Into the breach—or onto the deserted ground—has marched a new metaphysics in the form of a new religion. In “The Madness of Crowds,” Douglas Murray explains this “religion” of identity politics.
The Madness of Crowds: Gender, Race and Identity, by Douglas Murray (304 pages, Bloomsbury Continuum, 2021)
A better title for this book might have been “deserted ground.” The term, in fact, is author Douglas Murray’s own, and the reference is to the postmodern era in which we now live. And the ground in question? Mr. Murray is not referring to territory lost, squandered, or abandoned. Rather, he is zeroing in on past explanations for our existence on this earth.
As Mr. Murray sizes things up, religious explanations have been “falling away from the nineteenth century onwards.” And in the last century secular political ideologies have followed “in religion’s wake.”
What to do—and think—now? Mr. Murray puts the problem this way: “People in wealthy western democracies could not simply remain the first people in recorded history to have absolutely no explanation for what we are doing here,” not to mention “no story to give life purpose.”
Into the breach—or onto the deserted ground—has marched a new metaphysics in the form of a new religion. That would be the “religion” of identity politics.
Is Mr. Murray making too much of not enough? He doesn’t think so, and he’s likely right. Is he equating the madness of identity politics with everything from traditional Roman Catholicism to Nazi Germany and Soviet Russia? Well, no—and yes.
The new religion under his microscope is not nearly as historically grounded and entrenched as the Catholic Church. Nor at this historical moment is it as powerful and militaristic as Hitler’s Germany or Stalin’s Russia. But it is just as dogmatic as any religion worth its incense could ever be, and it is as aggressively totalitarian as any would-be Big Brother might become.
Of course, these postmodern totalitarian wannabes do not see themselves as either dogmatic or totalitarian. Mr. Murray disagrees. In doing so, he gives himself an ally by borrowing from G.K. Chesterton, who thought that the “special mark” of modern man was not his skepticism but his being “dogmatic without knowing it.”
Here Chesterton—and Mr. Murray—might be accused of being too kind to postmodern man without intending to be. The pre-postmodern man of Chesterton’s day might be excused for being a dogmatist without realizing as much. But in all likelihood the postmodern man of today either does realize this or simply doesn’t care one way or the other. As things stand, they certainly protest too much whenever charges of dogmatism are tossed in their direction.
In these pages Douglas Murray is on hand to do the tossing while he assumes the role of a postmodern George Orwell. Like his fellow Englishman, Mr. Murray is preoccupied with the decline and fall of traditional religion in the modern world. (Unlike Orwell, who was open about his unbelief, Murray remains suspiciously mum about his own orthodoxy or lack thereof.) Like Orwell, Mr. Murray is also aware of a rising totalitarian threat in his own day and beyond.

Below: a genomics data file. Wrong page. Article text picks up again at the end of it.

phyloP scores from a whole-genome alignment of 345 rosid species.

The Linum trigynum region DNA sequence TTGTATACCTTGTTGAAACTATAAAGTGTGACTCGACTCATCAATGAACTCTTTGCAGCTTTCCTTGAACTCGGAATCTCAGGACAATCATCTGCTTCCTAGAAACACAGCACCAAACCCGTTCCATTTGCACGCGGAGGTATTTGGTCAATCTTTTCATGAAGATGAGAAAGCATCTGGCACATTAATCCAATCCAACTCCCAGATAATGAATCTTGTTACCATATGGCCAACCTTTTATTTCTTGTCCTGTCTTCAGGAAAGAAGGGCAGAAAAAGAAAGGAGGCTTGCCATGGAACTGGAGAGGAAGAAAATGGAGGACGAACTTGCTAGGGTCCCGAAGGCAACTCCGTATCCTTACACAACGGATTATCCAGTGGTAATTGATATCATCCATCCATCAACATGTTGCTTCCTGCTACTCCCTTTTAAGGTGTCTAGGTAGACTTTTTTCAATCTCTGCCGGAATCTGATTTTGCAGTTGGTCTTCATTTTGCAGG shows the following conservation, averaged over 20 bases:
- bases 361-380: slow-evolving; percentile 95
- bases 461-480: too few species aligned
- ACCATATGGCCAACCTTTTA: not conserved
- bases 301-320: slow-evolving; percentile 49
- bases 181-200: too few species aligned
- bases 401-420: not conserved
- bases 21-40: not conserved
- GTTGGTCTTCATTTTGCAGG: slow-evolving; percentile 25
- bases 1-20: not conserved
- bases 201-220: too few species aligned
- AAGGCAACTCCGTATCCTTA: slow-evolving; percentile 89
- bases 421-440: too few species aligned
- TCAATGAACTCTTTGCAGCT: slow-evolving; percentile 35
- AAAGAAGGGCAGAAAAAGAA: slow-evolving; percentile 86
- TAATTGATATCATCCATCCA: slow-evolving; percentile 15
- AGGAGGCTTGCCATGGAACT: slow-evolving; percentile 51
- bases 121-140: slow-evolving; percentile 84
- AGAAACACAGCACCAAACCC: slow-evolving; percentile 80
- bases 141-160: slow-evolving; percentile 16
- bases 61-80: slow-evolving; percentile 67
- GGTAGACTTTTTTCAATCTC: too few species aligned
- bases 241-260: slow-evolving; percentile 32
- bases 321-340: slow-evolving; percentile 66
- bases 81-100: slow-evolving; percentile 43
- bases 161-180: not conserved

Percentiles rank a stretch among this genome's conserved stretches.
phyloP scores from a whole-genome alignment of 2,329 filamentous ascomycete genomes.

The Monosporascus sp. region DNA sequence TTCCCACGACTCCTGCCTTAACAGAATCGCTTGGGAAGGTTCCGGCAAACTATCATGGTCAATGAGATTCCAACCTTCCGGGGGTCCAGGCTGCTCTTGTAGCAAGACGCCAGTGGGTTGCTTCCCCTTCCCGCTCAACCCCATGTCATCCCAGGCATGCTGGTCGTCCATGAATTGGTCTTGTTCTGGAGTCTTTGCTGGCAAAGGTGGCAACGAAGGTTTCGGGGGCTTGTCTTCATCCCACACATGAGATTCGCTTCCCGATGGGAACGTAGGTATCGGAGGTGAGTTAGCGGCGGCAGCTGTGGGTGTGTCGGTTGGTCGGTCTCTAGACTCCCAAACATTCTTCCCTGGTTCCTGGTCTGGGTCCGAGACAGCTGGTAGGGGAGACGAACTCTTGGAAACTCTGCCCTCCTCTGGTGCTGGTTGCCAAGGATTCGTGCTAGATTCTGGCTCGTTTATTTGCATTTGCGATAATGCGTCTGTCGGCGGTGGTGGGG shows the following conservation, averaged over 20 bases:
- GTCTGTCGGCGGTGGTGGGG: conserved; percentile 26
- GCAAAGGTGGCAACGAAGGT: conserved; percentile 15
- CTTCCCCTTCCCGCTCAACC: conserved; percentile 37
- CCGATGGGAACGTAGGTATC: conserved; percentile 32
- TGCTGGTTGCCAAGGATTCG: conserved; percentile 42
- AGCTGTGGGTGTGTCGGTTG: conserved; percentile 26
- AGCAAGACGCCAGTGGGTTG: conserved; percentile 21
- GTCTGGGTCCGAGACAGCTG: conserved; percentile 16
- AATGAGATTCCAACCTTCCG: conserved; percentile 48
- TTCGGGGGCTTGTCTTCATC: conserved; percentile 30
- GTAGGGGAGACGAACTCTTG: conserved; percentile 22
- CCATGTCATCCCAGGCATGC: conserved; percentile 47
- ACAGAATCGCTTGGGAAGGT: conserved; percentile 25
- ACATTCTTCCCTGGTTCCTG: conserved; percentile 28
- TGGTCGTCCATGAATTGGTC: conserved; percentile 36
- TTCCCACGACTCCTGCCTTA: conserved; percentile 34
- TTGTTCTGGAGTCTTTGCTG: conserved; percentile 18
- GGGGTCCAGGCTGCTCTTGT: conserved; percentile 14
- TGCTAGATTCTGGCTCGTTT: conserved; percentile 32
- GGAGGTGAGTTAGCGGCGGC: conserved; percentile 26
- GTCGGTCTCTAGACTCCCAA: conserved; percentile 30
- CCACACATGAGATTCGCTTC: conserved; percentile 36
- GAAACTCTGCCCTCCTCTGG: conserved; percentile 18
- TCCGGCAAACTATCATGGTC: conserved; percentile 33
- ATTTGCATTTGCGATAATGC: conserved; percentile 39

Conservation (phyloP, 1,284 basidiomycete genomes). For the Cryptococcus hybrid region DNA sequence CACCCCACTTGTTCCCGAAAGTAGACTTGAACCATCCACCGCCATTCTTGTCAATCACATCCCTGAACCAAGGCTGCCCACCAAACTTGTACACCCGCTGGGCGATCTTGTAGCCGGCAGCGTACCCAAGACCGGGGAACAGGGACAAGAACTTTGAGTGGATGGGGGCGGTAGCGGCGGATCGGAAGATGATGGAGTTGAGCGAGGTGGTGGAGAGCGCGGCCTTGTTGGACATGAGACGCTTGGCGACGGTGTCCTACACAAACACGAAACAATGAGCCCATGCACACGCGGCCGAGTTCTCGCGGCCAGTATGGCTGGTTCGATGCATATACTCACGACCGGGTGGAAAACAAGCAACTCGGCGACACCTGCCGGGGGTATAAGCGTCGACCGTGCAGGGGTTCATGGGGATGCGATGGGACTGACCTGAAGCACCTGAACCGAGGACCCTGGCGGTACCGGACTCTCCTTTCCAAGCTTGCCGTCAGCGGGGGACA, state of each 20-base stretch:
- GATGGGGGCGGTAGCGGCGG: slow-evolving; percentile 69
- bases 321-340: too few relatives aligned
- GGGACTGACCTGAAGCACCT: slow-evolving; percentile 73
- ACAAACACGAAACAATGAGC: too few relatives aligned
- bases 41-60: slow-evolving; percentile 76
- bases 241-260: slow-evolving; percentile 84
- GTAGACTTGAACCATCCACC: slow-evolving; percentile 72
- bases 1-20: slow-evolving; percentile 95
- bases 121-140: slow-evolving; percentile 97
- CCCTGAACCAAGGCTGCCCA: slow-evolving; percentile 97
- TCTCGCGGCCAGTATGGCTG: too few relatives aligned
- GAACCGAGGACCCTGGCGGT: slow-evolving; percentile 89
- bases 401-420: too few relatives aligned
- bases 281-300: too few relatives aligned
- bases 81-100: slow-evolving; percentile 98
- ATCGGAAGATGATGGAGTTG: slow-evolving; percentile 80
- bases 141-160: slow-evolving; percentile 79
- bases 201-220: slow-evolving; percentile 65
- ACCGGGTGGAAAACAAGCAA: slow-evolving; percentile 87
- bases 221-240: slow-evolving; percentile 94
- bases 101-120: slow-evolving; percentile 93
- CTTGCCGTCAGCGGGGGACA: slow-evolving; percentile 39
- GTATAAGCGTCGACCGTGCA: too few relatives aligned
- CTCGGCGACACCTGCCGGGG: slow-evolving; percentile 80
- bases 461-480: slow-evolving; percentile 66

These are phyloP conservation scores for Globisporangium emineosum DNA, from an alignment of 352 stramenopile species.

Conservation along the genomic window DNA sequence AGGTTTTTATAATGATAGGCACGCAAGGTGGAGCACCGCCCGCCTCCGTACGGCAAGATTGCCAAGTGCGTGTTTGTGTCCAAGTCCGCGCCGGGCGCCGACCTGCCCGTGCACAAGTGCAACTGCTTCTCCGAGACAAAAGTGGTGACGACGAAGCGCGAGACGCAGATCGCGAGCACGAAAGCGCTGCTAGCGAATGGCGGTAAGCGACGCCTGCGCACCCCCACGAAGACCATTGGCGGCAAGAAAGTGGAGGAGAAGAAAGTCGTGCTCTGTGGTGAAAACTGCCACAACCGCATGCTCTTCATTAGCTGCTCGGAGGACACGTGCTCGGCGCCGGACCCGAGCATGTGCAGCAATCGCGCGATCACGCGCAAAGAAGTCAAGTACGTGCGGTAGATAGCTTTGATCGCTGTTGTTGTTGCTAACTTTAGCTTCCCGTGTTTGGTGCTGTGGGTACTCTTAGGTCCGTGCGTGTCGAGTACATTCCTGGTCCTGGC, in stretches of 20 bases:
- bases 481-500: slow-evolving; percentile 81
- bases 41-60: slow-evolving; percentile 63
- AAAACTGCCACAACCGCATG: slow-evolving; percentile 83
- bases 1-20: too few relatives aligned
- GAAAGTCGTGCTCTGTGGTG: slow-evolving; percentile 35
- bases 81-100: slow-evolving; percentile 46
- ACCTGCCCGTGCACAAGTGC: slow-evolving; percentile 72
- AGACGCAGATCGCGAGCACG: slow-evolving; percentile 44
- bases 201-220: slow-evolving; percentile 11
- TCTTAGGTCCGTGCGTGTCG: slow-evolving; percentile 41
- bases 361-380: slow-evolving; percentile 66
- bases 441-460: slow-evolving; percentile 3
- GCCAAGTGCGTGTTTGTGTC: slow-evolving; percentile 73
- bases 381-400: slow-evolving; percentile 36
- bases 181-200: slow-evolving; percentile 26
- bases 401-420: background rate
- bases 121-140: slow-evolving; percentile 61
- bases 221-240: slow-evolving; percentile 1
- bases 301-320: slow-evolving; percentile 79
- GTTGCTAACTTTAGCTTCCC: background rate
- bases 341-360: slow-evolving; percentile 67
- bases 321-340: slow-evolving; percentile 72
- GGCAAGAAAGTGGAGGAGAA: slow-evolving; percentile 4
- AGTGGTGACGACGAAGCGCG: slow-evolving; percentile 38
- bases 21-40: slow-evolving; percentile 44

And like Orwell, Mr. Murray wishes—or perhaps expects—little more than that people behave decently toward one another (which is something that true totalitarians of all stripes neither wish for nor care about—nor expect).
To be sure, there are important differences between the two. Orwell always saw himself as a man of the left. Mr. Murray, on the other hand, is openly, even unabashedly, conservative. He is also openly, even matter-of-factly, gay.
Which brings us to the “madnesses” that comprise the heart of this book. Four issues/types of identity politics are under discussion here in chapters sparingly titled “gay,” “women,” “race,” and “trans.”
In between are brief “interludes.” Two seek to account for the spreading of the madnesses while the third (“On Forgiveness”) tries to suggest a way out of the madness.
Is a gay Douglas Murray declaring gayness to be a kind of madness? Not at all. Or blackness? Or feminism? No and no again. That leaves transgenderism. One might be tempted to attach such a label here, but Mr. Murray is not among them. He has clearly stated sympathy for those honestly struggling with their sexual identity. Witness here his careful re-telling of the tale of the transition of travel writer James Morris to Jan Morris.
The “madness” that Mr. Murray has in mind is not the plight of James Morris. Nor is Mr. Murray about the political or intellectual business of denigrating the past grievances of countless gays, women, and racial minorities. He has little to no quarrel with many a past battle that has been fought and won. He also assumes that many past victories have been fairly fought and legitimately earned.
So what’s the problem? It’s not that these battles shouldn’t have been fought. It’s certainly not that important battles have been lost. It’s not even that the vanquished among xenophobic, homophobic, anti-trans misogynists are on the verge of staging a successful comeback.
So what is the problem? For starters, it’s a lack of forgiveness, accompanied by the inability to forget, on the part of the victors. But for Mr. Murray the matter most deserving of criticism is the behavior of the victors “at the point of victory”—and beyond.
Which brings us back to the dogmatic and totalitarian implications of The Madness of Crowds. Its first “interlude” examines the “Marxist Foundations” underlying identity politics, as well as the usefulness that each of the four social movements brings to the “socialist struggle.” The second “interlude” then details the “Impact of Tech,” particularly “social bullying” via social media. Mr. Murray is convinced that the impact of these new technologies, while overestimated “in the short term,” is in the process of being “underestimated over the long term.”